Memphis Gas Faces Third-Party Lawsuit Over Injuries to Maintenance Workers
Under Tennessee workers’ compensation law, an injured employee normally cannot sue their employer over a work-related accident, regardless of the employer’s actual fault. This rule does not, however, bar the employee from suing any third party whose acts may have contributed to their injuries. Nor does it necessarily prevent that third party from taking legal action against the employer over who was actually to blame for the accident.
An ongoing lawsuit before a Tennessee federal judge, Elliott v. Illinois Central Railroad Company, helps to illustrate what we are talking about. In this case, the plaintiffs were employees of Memphis Light Gas & Water (MLGW), who were assigned to replace a utility pole located near an active railroad track owned by Illinois Central Railroad (ICR). While performing their maintenance work, the plaintiffs said they suddenly realized an ICR train was heading towards their position. The plaintiffs quickly got out of the oncoming train’s way, but they sustained injuries in the process.
The plaintiffs subsequently sued ICR for negligence. ICR then brought a third-party complaint against MLGW, alleging the latter was required to indemnify it against any damages ultimately awarded to the plaintiffs. ICR cited a right-of-way agreement it originally signed with MLGW back in 1940, which expressly provided the utility would “indemnify and save harmless” the railroad for any claim arising from “injury to persons” caused by MLGW’s negligence in maintaining electrical lines on the railroad’s property.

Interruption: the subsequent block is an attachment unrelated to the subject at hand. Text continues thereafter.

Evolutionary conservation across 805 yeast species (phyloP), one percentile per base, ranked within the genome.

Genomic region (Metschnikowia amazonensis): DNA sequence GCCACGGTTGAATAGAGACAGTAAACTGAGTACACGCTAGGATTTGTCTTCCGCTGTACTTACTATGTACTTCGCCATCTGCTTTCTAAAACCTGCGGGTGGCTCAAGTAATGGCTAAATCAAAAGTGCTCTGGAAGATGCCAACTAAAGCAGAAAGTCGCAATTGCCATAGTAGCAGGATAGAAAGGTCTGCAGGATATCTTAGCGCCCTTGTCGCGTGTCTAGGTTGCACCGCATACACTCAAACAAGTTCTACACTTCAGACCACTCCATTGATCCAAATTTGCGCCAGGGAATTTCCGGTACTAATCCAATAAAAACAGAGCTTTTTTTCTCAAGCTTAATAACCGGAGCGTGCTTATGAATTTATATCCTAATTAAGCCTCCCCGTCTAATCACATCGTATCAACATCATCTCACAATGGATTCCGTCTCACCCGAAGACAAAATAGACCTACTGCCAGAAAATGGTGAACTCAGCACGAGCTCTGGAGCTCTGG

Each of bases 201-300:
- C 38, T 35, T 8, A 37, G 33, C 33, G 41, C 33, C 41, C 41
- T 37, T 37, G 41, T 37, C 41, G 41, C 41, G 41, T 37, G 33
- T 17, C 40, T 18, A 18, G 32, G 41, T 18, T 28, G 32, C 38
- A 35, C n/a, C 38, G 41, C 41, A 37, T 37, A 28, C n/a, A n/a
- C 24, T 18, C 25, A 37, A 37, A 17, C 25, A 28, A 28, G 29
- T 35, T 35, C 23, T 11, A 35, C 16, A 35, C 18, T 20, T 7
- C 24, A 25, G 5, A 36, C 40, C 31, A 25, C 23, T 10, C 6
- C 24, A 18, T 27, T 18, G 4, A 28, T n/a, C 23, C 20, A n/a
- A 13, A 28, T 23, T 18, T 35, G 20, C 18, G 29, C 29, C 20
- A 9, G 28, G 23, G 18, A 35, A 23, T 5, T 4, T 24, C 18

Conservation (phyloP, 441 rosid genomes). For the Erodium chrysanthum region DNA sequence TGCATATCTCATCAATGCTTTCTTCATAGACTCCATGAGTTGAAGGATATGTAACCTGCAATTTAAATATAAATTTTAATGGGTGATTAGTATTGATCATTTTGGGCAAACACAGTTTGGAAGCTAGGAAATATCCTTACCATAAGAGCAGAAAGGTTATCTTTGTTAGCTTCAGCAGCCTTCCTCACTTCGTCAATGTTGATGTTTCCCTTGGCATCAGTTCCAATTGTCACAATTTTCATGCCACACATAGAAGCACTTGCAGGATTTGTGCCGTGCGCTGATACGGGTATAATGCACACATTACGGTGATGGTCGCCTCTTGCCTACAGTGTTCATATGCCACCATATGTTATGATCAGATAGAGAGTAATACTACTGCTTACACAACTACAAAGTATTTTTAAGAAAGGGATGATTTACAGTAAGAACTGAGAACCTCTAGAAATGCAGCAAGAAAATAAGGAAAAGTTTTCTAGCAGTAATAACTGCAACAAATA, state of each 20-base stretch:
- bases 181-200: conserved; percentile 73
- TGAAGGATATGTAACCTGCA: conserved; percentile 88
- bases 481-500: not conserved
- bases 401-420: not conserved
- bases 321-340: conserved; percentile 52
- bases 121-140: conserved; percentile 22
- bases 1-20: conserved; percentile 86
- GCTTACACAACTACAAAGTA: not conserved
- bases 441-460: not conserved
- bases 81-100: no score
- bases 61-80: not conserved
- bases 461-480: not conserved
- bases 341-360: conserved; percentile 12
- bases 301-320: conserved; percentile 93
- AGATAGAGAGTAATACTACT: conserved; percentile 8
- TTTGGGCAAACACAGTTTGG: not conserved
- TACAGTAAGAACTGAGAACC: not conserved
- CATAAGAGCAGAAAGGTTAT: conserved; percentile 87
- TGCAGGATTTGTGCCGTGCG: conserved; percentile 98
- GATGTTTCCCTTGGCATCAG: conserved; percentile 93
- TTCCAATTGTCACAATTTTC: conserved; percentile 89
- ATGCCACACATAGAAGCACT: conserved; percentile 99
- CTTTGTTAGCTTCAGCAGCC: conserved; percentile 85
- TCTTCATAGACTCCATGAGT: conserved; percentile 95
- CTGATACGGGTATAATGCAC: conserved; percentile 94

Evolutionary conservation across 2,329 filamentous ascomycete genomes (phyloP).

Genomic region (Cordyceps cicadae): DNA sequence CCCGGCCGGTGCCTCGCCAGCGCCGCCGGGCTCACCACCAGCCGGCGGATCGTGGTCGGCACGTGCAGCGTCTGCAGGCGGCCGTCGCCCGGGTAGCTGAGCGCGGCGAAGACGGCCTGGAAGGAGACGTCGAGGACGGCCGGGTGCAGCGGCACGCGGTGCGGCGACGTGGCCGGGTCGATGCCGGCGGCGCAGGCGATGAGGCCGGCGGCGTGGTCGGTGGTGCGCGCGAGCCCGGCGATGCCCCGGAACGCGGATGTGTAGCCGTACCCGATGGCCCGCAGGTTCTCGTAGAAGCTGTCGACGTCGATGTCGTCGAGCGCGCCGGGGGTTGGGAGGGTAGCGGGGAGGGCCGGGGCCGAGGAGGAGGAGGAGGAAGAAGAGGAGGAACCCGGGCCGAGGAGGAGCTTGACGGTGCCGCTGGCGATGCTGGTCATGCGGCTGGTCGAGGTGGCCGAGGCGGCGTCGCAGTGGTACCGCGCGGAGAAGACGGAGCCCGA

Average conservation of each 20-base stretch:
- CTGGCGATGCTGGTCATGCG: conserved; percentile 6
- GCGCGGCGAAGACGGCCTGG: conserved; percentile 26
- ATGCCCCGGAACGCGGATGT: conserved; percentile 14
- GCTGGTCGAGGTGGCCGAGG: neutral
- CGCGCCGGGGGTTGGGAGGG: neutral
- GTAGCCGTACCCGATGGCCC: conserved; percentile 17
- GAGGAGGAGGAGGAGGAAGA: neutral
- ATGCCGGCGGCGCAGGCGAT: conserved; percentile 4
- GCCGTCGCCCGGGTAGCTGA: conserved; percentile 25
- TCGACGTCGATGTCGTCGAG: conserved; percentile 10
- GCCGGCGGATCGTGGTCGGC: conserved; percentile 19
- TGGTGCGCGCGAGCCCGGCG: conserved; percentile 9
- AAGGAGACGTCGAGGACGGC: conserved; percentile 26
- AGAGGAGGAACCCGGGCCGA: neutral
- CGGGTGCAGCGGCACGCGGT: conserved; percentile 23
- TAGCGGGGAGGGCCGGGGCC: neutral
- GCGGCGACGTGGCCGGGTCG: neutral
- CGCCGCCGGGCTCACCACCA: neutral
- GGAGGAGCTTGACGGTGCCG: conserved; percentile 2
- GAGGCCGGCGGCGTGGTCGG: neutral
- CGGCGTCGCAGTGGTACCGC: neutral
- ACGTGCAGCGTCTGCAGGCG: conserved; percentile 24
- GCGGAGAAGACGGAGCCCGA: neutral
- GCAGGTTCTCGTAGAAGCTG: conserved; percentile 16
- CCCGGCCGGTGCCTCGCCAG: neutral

MLGW moved to dismiss ICR’s claims on multiple grounds. U.S. District Judge Thomas L. Parker only provided MLGW limited relief. The judge agreed with MLGW that the contractual language described above did not apply here, as “injury to persons” did not contemplate injuries to MLGW’s own employees, as those are already covered by Tennessee workers’ compensation law. Put another way, MLGW cannot seek a court order requiring ICR to indemnify MLGW for its own conduct that may have injured the plaintiffs.
That said, Parker also held that ICR could seek a judgment against MLGW over its alleged negligence in “how it directed and authorized Plaintiffs to repair and replace the utility pole.” But again, MLGW can only potentially recover for injuries other than those sustained by the plaintiffs.
Separately, Parker rejected MLGW’s position that the Tennessee statute of limitations applicable to workers’ compensation cases prohibited ICR from bringing its third-party claims when it did. Parker explained that ICR’s case against MLGW is not rooted in workers’ compensation law at all–rather it is based on negligence and breach of contract.
Speak with a Tennessee Personal Injury Lawyer Today
Workers’ compensation often limits how much an injured worker can receive from their own employer. But these restrictions do not apply to third parties. So if you have been seriously hurt in a work-related accident caused by a third party, you should speak with a qualified Nashville personal injury attorney who can advise you of your rights. Contact the offices of Fox Farley Willis & Burnette, today to schedule a free consultation.